Who only hath immortality, dwelling in the light which no man can approach unto; whom no man hath seen, nor can see: to whom be honour and power everlasting. Amen.

Charge them that are rich in this world, that they be not highminded, nor trust in uncertain riches, but in the living God, who giveth us richly all things to enjoy;

That they do good, that they be rich in good works, ready to distribute, willing to communicate;

Laying up in store for themselves a good foundation against the time to come, that they may lay hold on eternal life.

-I Timothy 6:11-19

 

 

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Common Sinners and the Common Salvation

I have been noticing a lot of modern-day Pharisees lately. Who were the Pharisees of Jesus’ time? The Pharisees had artificial moral constructs, in which they added to God’s law. The Pharisees were anti-evangelical, they did not seek to save the lost. The Pharisees only did works to be seen of men, not private works to be seen by God. The Pharisees were prideful and hateful. And most significantly — the Pharisees rejected Jesus.

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Pharisees are like cult leaders, they don’t want to help create converts to Jesus, they want to create followers of themselves. They want admirers and mini-clones of themselves.

Jesus’ harshest rebukes were for Pharisees — the ones who were likely to discourage his true followers.

“But woe unto you, scribes and Pharisees, hypocrites! for ye shut up the kingdom of heaven against men: for ye neither go in yourselves, neither suffer ye them that are entering to go in. Woe unto you, scribes and Pharisees, hypocrites! for ye devour widows’ houses, and for a pretence make long prayer: therefore ye shall receive the greater damnation.” –Matthew 23:13-14

Some people think it is a compliment if you compare them to a Pharisee, but as the passage indicates, the Pharisees were not saved! The Pharisees were prideful, having not the spirit of Christ. In trying to inflate themselves, they led people away from Christ.

Who does the Bible say is a sinner?

“For all have sinned, and come short of the glory of God;” –Romans 3:23

“If we say that we have no sin, we deceive ourselves, and the truth is not in us.” – I John 1:18

“Who can say, I have made my heart clean, I am pure from my sin?” —
 –Proverbs 20:9

“What then? are we better than they? No, in no wise: for we have before proved both Jews and Gentiles, that they are all under sin;” –Romans 3:9

“But the scripture hath concluded all under sin, that the promise by faith of Jesus Christ might be given to them that believe.” –Galatians 3:22

The example of Jesus’ Brethren – what did they preach?

The brothers of Christ perhaps had some reason to feel special or privileged. But no, James and Jude were some of the humblest servants of Christ following their conversions. James and Jude continually pointed Christians back to the source of their salvation, to the Lord Jesus.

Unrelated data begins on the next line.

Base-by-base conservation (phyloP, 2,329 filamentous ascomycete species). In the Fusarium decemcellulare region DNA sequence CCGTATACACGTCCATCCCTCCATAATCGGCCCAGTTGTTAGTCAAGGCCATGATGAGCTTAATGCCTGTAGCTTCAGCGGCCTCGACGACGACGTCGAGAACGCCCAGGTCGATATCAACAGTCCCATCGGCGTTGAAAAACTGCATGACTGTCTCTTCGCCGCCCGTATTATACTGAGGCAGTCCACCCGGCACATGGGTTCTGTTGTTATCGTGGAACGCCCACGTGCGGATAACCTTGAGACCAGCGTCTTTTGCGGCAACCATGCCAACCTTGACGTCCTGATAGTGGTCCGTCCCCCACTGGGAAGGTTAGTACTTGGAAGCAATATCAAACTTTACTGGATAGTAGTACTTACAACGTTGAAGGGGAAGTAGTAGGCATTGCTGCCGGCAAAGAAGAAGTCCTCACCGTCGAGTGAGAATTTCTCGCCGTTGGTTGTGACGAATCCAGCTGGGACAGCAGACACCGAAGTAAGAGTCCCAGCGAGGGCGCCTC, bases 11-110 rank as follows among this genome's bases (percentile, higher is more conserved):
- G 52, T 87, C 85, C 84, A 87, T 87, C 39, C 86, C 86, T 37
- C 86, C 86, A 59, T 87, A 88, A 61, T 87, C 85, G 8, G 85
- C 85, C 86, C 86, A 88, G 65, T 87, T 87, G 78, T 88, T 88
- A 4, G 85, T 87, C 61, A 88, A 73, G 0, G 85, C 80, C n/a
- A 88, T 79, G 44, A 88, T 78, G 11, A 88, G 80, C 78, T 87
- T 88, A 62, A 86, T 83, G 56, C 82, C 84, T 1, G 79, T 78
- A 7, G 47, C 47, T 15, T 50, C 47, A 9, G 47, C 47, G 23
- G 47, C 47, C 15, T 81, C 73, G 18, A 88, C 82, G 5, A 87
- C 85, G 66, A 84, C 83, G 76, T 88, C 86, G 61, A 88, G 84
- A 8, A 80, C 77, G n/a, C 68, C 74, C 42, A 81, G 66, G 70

“For whosoever shall keep the whole law, and yet offend in one point, he is guilty of all.” –James 2:10

“Beloved, when I gave all diligence to write unto you of the common salvation,

it was needful for me to write unto you,and exhort you that ye should earnestly contend for the faith which was once delivered unto the saints. For there are certain men crept in unawares,who were before of old ordained to this condemnation,ungodly men, turning the grace of our God into lasciviousness,and denying the only Lord God,and our Lord Jesus Christ”. –Jude 1:3-4

Justification and Salvation

The Justification of sins comes only through Christ. Paul, the apostle to the Gentiles consistently pointed people to Christ.

But now the righteousness of God without the law is manifested, being witnessed by the law and the prophets;

Even the righteousness of God which is by faith of Jesus Christ unto all and upon all them that believe: for there is no difference:

For all have sinned, and come short of the glory of God;

Being justified freely by his grace through the redemption that is in Christ Jesus:

Whom God hath set forth to be a propitiation through faith in his blood, to declare his righteousness for the remission of sins that are past, through the forbearance of God;

To declare, I say, at this time his righteousness: that he might be just, and the justifier of him which believeth in Jesus. –Romans 3:21-26

 

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The Fellowship of Believers and the Breaking of Bread

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Pentecost signifies the giving of the Holy Spirit and the founding of the Church, also known as the body of Christ. The below passage records the result of the Pentecost kept after Christ’s ascension:

Then Peter said unto them, Repent, and be baptized every one of you in the name of Jesus Christ for the remission of sins, and ye shall receive the gift of the Holy Ghost. For the promise is unto you, and to your children, and to all that are afar off, even as many as the Lord our God shall call. And with many other words did he testify and exhort, saying, Save yourselves from this untoward generation. Then they that gladly received his word were baptized: and the same day there were added unto them about three thousand souls.